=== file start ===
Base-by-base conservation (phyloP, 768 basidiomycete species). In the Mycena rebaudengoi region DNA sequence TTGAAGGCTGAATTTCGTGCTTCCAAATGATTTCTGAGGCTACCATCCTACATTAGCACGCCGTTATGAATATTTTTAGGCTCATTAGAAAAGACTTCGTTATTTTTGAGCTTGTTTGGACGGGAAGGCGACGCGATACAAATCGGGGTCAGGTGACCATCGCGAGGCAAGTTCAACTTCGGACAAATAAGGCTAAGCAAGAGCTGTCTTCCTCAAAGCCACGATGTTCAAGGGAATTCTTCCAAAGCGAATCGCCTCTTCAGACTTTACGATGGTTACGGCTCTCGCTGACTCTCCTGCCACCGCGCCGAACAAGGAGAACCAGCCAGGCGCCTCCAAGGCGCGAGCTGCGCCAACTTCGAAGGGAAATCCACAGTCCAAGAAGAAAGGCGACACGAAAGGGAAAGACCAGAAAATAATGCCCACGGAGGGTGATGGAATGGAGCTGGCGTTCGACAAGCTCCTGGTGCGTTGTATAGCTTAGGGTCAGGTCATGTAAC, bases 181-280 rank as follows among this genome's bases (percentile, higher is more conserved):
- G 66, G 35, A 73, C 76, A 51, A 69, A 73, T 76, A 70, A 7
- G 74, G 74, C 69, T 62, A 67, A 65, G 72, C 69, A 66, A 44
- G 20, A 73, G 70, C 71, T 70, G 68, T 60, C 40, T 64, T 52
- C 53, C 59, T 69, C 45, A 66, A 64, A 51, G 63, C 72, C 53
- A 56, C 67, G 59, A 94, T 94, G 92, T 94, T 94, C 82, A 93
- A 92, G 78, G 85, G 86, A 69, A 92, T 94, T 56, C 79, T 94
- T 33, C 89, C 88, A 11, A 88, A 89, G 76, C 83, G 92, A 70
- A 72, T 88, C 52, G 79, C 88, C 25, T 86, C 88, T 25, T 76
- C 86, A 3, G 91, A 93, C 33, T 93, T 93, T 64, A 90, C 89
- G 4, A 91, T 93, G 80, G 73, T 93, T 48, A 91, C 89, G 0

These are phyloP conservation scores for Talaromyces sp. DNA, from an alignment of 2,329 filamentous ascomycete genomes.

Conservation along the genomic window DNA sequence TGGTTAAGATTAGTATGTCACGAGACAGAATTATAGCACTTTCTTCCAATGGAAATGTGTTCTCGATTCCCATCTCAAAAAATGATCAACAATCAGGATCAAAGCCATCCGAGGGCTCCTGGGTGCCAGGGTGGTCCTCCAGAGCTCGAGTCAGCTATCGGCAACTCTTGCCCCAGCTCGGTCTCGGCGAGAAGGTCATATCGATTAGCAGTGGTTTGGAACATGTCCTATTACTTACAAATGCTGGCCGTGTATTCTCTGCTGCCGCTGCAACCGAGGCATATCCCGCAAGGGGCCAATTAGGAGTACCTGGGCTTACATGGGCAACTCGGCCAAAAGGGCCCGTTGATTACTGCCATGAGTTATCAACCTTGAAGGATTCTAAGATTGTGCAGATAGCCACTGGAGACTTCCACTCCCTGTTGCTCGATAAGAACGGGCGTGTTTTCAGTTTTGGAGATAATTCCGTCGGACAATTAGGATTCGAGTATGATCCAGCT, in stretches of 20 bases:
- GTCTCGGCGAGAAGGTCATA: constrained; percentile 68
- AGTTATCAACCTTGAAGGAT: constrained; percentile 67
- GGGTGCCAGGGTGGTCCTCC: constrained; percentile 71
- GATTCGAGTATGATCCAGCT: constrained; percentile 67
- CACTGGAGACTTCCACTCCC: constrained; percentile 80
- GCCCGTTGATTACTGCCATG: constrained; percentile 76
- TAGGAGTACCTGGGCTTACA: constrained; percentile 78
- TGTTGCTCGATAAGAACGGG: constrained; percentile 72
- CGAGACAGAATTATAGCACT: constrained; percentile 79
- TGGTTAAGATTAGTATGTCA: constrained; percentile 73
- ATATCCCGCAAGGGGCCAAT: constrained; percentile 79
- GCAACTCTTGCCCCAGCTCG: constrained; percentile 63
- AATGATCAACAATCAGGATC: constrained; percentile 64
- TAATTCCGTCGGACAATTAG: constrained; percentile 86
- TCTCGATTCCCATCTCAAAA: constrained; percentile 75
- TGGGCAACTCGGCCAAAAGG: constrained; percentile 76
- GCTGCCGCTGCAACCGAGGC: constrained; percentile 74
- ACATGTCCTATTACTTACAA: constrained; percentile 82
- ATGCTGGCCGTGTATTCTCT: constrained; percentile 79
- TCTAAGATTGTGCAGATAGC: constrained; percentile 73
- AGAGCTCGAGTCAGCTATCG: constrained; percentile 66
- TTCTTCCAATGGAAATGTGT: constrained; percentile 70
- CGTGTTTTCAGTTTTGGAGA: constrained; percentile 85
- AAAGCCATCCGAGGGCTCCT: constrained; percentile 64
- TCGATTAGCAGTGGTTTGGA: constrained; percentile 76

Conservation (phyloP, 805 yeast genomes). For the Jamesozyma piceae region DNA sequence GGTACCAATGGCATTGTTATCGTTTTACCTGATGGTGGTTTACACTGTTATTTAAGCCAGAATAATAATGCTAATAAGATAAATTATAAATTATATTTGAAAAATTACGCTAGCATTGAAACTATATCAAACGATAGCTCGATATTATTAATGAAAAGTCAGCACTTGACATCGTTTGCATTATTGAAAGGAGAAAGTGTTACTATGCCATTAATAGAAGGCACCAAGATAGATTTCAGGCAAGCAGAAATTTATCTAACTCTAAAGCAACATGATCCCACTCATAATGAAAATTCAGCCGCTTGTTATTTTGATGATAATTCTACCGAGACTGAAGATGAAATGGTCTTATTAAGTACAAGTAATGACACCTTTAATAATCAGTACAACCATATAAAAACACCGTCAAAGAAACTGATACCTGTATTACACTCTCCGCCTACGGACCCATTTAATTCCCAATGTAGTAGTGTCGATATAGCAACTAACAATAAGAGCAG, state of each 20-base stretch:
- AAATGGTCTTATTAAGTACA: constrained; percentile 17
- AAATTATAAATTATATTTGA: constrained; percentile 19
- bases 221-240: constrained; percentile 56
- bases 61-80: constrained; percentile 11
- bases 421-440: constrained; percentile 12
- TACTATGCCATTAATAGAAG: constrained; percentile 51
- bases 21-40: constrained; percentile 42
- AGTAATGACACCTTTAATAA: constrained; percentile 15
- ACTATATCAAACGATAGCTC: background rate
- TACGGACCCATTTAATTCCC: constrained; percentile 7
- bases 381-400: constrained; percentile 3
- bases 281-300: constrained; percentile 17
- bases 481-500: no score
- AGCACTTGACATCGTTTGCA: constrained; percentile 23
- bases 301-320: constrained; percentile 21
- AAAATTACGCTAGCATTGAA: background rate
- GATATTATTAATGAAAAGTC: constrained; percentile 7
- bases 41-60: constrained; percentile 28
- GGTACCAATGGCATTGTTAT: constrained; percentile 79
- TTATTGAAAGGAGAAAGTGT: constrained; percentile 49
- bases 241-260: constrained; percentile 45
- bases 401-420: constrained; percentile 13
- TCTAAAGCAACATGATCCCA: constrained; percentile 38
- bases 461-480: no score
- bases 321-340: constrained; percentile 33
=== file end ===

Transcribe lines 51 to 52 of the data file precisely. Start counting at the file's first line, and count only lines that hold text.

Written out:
- bases 281-300: constrained; percentile 17
- bases 481-500: no score